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Relief, Recovery and Reform programs in the USA

The new deal of the 1930s was seen as the radical action needed during the depression to help American people and the American economy. However, some people criticized it for not being radical enough as it didn’t help all Americans. In 1932, President Franklin D. Roosevelt was elected president. Roosevelt created the New Deal within the first 100 days of serving his term. The New Deal was created to help American’s recover from the Great Depression. The “New Deal” consisted of the 3 main ideas, which are relief, recovery, and reform.

The “Three R’s” were first introduced by President Roosevelt during the Great Depression to address the apparent problems of mass unemployment and the economic crisis. Roosevelt’s Three R’s required either immediate, temporary or permanent actions and reforms and were collectively known as FDR’s New Deal. The many Relief, Recovery and Reform programs were initiated by a series of laws that were passed between 1933 and 1938. The initiatives were called “Alphabet Soup Agencies” as they were referred to by their acronyms. FDR’s Relief, Recovery and Reform programs focused on emergency relief programs, regulating the banks and the stock market, providing debt relief, managing farms, initiating industrial recovery and introducing public works construction projects.

Roosevelt began his presidency by introducing several acts within the first 100 days of his term including the Alphabet Agencies and The Beer Act. The purpose of these acts were to help out certain groups at the time. This meant that Roosevelt had to create a second new deal which helped Americans in the late 1930s. The first few acts played a very important role. The Emergency Banking Act closed all banks for several days. While the Banks were closed they were being inspected and only those that were financially secure were able to open again. In 1933 Roosevelt then introduced the Economy Act which cut the pay of government and military employee by 15%. Government budgeting was also cut by 25% which ultimately saved $1 billion for America.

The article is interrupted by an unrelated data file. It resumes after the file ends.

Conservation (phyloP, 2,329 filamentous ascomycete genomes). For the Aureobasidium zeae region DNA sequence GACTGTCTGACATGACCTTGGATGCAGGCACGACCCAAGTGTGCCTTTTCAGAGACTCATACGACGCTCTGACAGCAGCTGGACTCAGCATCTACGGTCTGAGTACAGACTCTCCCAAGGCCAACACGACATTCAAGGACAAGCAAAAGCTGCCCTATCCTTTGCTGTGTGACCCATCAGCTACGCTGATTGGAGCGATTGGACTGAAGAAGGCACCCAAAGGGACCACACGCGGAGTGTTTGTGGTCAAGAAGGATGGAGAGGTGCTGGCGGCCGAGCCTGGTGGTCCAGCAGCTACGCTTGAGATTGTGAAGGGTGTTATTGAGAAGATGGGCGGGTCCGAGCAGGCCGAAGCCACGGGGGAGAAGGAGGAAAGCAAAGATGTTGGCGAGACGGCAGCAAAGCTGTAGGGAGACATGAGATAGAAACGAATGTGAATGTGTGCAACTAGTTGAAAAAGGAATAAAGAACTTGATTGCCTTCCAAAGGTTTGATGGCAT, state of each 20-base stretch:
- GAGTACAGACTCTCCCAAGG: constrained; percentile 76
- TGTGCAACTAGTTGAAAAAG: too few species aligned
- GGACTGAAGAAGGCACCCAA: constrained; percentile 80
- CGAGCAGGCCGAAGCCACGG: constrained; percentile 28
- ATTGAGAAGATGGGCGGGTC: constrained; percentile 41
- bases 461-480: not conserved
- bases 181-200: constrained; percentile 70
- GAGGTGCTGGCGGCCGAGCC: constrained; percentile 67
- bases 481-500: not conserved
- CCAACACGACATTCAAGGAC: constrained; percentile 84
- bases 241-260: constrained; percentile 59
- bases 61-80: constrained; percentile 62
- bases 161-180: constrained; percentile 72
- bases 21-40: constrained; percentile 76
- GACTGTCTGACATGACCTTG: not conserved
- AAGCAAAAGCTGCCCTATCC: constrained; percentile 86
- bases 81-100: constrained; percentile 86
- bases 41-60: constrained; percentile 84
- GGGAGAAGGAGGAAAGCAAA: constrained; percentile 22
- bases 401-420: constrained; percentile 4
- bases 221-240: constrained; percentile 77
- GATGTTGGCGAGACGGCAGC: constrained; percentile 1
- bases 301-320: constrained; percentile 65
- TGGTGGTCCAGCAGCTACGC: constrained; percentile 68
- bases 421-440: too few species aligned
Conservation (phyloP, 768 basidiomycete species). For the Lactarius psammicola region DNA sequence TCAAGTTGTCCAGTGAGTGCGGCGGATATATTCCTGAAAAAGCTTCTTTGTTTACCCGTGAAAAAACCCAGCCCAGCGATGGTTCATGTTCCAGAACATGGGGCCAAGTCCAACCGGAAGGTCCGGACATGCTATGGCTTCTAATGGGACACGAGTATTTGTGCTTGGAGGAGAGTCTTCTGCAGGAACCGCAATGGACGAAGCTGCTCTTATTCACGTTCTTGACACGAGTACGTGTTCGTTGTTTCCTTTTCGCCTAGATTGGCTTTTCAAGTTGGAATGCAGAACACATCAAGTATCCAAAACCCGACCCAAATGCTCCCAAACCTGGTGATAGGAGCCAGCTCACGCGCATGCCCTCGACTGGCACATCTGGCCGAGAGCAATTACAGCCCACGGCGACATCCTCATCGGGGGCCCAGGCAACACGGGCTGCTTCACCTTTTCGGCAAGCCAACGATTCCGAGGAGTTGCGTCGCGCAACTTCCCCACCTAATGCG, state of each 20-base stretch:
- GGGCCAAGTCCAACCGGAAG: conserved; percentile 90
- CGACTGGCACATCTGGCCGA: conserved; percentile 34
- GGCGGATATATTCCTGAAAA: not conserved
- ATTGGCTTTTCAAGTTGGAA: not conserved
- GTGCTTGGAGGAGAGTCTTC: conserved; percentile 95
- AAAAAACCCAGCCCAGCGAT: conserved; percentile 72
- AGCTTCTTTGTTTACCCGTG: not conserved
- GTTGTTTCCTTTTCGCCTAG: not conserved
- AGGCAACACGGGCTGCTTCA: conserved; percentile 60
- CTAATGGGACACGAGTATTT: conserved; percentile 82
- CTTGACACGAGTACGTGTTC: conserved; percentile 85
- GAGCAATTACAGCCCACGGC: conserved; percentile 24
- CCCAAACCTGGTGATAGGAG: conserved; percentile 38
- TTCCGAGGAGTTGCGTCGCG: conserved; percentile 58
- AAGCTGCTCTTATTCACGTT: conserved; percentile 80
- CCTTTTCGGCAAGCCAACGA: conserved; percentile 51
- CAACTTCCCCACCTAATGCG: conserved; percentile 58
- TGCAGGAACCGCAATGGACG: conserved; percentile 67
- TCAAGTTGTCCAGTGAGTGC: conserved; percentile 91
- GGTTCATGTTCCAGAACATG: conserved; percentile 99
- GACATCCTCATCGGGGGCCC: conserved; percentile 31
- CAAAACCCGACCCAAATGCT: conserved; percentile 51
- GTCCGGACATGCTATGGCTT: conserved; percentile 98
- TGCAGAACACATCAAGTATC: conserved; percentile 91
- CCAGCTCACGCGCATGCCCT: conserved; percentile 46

Along with the other acts I mentioned Roosevelt also created the Agriculture Adjustment Act. Crop prices doubled in prices and farmers were paid in compensation to reduce product value or to remove land from farming. bought surplus crops and destroyed them or shipped them overseas. But wasted crops and livestock resulted in huge moral outcry because there were millions of people starving and small time farmers did not benefit. System was voluntary and financial compensation was provided on the basis of number of acres not farmed rather than individual needs. The Farm Credit Act (FCA) was also among the many acts passed by Roosevelt. It provided credit at low interest rates for farmers so they could keep their farms. It is an administration that regulates related entities of the farm credit system. This allowed for farmers to keep their farms and they were finally able to afford to work. In addition to this Roosevelt introduced the National Recovery Administration (NRA). The purpose of National Recovery Administration was to address the crisis in industry by suspending the antitrust laws and allowed the government, businesses and labor to work together in setting up new, voluntary business codes and rules of fair competition. The codes addressed many issues including working hours, productivity, minimum wages, union membership and setting prices. The National Recovery Administration (NRA) ran the program but it failed to meet many goals and was declared unconstitutional in 1935 by the Supreme Court.

Overall the new deal was partly successful as there were many Americans that didn’t benefit from the new deal but there are also many Americans that did benefit from the changes and agencies. The new deal is especially successful if you compare it to what Hoover did for the American people. However there were still many people that were unemployed and by 1937 industrial production was down 33%, wages were down 35% and national income was down 13%. This shows that the new deal didn’t help many people although a large part of this is due to cut in public spending.

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